Viacom v. Google / YouTube Continued- the Trademark-Infringement Lawsuit Between Viacom and Google / YouTube Receives Summary Judgment

July 2nd, 2010

In an article posted Monday about Judge Stanton’s ruling in the form of summary judgment in favor of Defendants Google and YouTube, the contours of the Digital Millennium Copyright Act’s (DMCA) Safe Harbor provision were explored. The authors noted that to be able to appeal to the protection offered by the DMCA’s Safe Harbor provision;

“Any website that allows users to post comments or materials, including on blogs and bulletin boards, must do the following:
(1) identify an agent to receive complaints of infringement and register that agent with the Copyright Office;
(2) publish on the website the procedures that copyright owners must follow to arrange for the take down of infringing content;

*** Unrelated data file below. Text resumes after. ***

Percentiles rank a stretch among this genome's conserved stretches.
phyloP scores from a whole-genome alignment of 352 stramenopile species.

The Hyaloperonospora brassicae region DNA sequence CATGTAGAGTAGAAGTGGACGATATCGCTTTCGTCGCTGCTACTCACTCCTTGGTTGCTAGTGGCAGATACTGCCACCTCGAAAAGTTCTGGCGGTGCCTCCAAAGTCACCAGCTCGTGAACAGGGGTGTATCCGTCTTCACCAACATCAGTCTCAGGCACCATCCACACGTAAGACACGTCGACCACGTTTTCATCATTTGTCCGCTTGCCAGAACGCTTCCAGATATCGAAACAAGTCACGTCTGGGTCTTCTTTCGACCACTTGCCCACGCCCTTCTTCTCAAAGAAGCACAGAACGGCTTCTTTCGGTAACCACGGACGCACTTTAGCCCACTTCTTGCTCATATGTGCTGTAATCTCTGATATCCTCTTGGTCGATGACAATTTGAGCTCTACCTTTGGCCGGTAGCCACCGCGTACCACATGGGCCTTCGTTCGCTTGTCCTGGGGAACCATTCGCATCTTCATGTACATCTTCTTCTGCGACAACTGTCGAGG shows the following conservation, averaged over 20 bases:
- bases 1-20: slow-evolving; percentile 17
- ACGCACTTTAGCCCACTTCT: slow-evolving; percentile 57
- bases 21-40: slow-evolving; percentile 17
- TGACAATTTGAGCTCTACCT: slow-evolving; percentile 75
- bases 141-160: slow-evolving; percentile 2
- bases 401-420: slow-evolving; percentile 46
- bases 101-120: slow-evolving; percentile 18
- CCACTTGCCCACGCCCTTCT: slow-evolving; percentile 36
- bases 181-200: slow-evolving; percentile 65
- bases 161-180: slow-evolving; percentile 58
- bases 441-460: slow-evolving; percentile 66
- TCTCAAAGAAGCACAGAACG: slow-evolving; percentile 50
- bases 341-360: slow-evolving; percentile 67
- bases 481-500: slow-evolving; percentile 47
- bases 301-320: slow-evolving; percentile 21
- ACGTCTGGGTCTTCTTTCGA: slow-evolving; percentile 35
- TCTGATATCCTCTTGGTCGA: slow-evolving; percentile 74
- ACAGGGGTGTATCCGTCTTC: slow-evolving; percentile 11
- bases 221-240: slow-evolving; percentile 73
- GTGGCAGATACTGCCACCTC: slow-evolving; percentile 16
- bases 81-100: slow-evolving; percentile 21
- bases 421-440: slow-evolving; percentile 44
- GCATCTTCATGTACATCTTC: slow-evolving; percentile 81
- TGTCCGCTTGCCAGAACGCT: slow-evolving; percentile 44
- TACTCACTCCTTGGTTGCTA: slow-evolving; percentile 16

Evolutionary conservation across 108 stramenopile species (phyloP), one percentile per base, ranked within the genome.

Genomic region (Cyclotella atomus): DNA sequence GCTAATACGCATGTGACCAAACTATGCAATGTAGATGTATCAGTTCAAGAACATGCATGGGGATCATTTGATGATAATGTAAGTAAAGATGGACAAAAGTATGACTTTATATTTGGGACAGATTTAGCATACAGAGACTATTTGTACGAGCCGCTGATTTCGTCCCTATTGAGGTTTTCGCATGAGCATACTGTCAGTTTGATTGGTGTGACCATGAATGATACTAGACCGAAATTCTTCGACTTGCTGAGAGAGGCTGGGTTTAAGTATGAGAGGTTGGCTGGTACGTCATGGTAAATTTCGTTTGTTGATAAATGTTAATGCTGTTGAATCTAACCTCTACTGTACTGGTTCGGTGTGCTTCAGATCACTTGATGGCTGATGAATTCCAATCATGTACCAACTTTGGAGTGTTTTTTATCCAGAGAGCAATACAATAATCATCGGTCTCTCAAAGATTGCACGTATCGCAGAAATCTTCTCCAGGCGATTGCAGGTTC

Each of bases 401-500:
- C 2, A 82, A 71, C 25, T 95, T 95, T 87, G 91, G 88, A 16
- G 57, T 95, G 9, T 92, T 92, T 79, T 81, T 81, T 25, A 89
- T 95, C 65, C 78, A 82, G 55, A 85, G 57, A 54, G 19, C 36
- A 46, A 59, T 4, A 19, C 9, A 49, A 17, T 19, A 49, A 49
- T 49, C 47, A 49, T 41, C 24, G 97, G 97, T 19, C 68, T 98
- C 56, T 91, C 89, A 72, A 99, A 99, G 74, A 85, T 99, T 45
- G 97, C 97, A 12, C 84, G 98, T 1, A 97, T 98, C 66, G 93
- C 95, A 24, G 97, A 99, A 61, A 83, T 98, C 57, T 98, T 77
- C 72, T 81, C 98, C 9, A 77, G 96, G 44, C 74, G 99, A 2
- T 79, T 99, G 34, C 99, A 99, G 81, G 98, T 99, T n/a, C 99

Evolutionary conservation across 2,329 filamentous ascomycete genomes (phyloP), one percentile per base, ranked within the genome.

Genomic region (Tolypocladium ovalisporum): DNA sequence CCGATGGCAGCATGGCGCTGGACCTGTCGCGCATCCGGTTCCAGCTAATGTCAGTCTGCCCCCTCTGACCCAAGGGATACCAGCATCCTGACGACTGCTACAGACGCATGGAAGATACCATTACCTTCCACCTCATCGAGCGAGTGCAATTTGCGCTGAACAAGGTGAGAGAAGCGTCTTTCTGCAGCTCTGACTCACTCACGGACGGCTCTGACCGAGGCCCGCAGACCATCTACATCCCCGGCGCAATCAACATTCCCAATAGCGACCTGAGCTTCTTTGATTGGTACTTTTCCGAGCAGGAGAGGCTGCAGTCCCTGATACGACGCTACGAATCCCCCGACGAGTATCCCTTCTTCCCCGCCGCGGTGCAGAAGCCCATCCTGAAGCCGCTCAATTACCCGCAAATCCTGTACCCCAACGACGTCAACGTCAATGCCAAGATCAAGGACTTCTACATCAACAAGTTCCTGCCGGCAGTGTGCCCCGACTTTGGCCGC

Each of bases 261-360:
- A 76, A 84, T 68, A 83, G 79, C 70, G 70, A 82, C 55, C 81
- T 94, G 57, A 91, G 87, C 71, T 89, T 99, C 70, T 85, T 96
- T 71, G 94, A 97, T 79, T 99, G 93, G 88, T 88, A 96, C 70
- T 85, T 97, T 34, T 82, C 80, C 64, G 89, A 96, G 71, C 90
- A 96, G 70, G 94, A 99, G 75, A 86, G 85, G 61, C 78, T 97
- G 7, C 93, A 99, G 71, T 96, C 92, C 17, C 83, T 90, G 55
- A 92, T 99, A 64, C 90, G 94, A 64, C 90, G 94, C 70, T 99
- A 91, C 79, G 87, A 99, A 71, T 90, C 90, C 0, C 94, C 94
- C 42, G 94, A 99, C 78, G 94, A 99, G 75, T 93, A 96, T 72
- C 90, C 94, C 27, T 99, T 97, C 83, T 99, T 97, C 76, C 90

(3) follow a takedown procedure that complies with the DMCA; and
(4) establish a policy and procedures for preventing repeat infringers from posting content on the website.”

The DMCA takedown procedure (3) is spelled out with reference to the appropriate authorities here.

Not only must a website owner comply with the above mentioned steps, but for any protection from or application of the DMCA to your website you must comply with the inclusive set of rules I identified in this previous trademark-infringement post.

In the recently settled case of Viacom v. Google / YouTube, Judge Stanton found that Google / YouTube complied with the DMCA’s Safe Harbor provisions. For more details on how the courts find the Safe Harbor provision satisfied actual case opinion can be found here.